N2 - Neprilysin (NEP) is an endogenously induced peptidase for modulating production and degradation of various peptides in humans. It is most abundantly present in kidney and regulates the intrinsic renal homeostatic mechanism. Recently, drugs inhibiting NEP have been approved for the use in heart failure. In the context of increased prevalence of ischemia associated renal failure, NEP could be an attractive target for treating kidney failure. In the kidney, targeting NEP may possess potential benefits as well as adverse consequences. The unfavorable outcomes of NEP are mainly attributed to the degradation of the natriuretic peptides (NPs). NPs are involved in the inhibition of the renin–angiotensin–aldosterone system (RAAS) and activation of the sympathetic system contributing to the tubular and glomerular injury. In contrary, NEP exerts the beneficial effect by converting angiotensin-1 (Ang I) to angiotensin-(1–7) (Ang-(1–7)), thus activating MAS-related G-protein coupled receptor. MAS receptor antagonizes angiotensin type I receptor (AT-1R), reduces reactive oxygen species (ROS) and inflammation, thus ameliorating renal injury. However, the association of NEP with complex cascades of renal ischemia remains vague. Therefore, there is a need to evaluate the putative mechanism of NEP and its overlap with other signaling cascades in conditions of renal ischemia.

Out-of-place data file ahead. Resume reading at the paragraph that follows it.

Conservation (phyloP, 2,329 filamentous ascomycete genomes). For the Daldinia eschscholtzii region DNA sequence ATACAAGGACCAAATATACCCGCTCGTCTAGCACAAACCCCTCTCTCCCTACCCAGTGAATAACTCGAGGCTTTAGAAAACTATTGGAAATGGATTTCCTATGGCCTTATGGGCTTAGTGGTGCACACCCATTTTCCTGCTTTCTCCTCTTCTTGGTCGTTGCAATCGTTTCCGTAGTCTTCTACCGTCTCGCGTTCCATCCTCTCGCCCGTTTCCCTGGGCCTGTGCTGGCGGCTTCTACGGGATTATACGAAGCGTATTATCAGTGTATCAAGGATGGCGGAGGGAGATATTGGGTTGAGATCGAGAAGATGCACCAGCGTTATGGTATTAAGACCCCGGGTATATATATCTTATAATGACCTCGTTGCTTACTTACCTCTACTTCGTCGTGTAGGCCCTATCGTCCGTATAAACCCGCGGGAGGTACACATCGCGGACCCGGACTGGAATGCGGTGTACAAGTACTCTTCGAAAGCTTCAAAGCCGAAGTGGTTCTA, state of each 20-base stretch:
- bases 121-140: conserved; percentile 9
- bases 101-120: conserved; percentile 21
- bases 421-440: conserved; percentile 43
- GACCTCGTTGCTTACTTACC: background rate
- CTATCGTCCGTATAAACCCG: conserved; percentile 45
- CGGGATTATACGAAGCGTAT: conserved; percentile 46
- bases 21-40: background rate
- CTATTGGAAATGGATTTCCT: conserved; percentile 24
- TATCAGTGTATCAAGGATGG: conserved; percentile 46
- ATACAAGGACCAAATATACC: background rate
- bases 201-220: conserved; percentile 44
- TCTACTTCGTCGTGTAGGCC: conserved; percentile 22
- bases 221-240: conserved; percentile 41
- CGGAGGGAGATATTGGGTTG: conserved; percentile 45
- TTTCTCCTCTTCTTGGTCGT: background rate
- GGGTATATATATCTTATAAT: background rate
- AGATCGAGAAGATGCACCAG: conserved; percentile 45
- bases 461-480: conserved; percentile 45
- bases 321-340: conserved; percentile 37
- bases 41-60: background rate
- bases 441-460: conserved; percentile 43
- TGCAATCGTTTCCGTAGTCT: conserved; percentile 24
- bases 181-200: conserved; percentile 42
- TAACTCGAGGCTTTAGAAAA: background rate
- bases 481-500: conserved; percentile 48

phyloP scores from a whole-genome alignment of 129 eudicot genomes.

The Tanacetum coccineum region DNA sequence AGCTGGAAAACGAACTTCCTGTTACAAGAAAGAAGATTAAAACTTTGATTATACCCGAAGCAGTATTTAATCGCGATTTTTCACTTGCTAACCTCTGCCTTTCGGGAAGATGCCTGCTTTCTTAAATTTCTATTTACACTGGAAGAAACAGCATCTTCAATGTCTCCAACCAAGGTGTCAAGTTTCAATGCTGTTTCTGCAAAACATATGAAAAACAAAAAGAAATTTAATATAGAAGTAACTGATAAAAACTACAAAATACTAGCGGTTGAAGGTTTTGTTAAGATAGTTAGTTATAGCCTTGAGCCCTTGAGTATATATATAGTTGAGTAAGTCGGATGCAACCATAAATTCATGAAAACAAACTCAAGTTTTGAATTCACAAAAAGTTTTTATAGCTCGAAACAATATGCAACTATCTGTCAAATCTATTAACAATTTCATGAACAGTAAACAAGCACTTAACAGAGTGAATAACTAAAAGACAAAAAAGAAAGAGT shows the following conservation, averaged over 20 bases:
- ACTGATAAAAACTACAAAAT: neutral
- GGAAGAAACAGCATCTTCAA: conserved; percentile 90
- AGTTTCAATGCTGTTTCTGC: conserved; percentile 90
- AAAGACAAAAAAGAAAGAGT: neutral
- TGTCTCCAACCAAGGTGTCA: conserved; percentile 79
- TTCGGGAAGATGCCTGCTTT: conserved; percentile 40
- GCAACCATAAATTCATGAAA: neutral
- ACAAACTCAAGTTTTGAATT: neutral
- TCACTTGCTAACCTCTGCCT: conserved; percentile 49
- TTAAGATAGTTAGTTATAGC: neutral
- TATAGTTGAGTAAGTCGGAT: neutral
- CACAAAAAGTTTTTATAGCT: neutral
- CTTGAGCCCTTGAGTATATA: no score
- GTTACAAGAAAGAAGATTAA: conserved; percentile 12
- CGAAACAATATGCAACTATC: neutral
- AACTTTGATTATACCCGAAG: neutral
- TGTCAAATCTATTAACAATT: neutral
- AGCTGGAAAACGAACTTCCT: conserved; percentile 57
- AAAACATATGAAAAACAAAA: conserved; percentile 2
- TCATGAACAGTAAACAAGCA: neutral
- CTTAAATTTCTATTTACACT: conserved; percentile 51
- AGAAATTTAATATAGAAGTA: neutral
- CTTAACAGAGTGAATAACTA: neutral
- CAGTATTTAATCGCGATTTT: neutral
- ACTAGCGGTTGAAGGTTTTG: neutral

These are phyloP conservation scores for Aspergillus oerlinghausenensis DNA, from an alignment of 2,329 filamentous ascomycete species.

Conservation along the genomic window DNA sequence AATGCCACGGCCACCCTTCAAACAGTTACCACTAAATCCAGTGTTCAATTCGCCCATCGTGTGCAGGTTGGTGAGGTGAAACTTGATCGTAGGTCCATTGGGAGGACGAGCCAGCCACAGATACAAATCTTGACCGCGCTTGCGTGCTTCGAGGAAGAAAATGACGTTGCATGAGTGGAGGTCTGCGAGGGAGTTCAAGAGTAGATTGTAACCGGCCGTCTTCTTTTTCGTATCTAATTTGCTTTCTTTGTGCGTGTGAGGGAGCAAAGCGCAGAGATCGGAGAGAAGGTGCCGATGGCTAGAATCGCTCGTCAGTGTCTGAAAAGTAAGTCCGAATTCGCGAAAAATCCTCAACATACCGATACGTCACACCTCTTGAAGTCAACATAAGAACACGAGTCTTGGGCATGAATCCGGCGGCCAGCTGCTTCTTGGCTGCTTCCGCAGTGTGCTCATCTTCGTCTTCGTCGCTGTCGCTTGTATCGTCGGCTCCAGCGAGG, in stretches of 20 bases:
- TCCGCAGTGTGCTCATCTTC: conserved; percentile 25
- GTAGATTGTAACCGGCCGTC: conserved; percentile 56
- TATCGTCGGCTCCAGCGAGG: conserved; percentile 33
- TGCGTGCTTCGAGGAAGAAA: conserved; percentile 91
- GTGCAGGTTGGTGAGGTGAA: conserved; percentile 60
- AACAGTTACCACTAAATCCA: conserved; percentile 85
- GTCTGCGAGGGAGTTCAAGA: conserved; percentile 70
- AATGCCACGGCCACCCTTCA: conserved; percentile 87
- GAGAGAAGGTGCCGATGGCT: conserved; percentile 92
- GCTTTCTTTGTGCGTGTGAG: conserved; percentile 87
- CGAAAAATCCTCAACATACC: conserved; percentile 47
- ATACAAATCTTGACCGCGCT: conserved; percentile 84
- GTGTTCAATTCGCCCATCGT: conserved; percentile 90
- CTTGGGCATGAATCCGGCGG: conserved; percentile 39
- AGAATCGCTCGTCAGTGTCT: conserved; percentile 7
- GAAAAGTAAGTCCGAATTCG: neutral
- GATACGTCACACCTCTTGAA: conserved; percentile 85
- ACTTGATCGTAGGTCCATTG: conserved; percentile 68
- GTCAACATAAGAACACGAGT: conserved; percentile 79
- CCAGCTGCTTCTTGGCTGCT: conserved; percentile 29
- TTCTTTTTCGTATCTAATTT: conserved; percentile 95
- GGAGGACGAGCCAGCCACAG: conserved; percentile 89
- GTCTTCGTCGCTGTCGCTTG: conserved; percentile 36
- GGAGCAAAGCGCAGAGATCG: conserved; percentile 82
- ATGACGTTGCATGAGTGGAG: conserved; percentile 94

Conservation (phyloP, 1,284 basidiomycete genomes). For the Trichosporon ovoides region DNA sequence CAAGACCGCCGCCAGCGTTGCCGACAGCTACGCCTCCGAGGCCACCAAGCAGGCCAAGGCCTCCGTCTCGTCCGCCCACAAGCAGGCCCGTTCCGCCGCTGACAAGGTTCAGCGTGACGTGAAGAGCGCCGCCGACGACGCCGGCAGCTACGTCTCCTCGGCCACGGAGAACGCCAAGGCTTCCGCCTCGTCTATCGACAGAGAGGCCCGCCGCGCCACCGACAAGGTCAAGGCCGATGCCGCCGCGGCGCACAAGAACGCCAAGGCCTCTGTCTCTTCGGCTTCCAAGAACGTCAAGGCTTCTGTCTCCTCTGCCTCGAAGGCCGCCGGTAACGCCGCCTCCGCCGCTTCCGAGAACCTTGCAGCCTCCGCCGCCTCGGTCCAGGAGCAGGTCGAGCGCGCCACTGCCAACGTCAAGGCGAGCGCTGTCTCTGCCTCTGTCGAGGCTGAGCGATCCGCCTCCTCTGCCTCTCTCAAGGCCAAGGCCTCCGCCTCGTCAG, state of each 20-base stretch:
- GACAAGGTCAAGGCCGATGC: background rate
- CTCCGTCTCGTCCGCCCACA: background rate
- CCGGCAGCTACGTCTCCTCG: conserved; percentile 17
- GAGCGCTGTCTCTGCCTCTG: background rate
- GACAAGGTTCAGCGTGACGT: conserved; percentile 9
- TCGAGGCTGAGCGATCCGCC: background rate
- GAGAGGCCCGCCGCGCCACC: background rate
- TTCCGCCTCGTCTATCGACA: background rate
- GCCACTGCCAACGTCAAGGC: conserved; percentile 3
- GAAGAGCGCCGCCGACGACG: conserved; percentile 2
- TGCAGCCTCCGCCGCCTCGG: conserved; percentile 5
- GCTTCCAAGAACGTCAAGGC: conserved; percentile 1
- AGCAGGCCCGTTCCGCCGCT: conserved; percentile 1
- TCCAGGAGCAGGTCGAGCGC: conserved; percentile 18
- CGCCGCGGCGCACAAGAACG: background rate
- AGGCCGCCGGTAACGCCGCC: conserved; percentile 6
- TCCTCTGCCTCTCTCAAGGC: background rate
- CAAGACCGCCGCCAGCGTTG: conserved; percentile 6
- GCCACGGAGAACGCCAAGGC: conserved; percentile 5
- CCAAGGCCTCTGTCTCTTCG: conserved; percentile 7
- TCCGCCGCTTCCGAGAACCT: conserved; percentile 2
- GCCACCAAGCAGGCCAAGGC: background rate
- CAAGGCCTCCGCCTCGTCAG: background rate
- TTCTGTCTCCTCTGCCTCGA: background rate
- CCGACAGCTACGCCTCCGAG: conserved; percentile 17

AB - Neprilysin (NEP) is an endogenously induced peptidase for modulating production and degradation of various peptides in humans. It is most abundantly present in kidney and regulates the intrinsic renal homeostatic mechanism. Recently, drugs inhibiting NEP have been approved for the use in heart failure. In the context of increased prevalence of ischemia associated renal failure, NEP could be an attractive target for treating kidney failure. In the kidney, targeting NEP may possess potential benefits as well as adverse consequences. The unfavorable outcomes of NEP are mainly attributed to the degradation of the natriuretic peptides (NPs). NPs are involved in the inhibition of the renin–angiotensin–aldosterone system (RAAS) and activation of the sympathetic system contributing to the tubular and glomerular injury. In contrary, NEP exerts the beneficial effect by converting angiotensin-1 (Ang I) to angiotensin-(1–7) (Ang-(1–7)), thus activating MAS-related G-protein coupled receptor. MAS receptor antagonizes angiotensin type I receptor (AT-1R), reduces reactive oxygen species (ROS) and inflammation, thus ameliorating renal injury. However, the association of NEP with complex cascades of renal ischemia remains vague. Therefore, there is a need to evaluate the putative mechanism of NEP and its overlap with other signaling cascades in conditions of renal ischemia.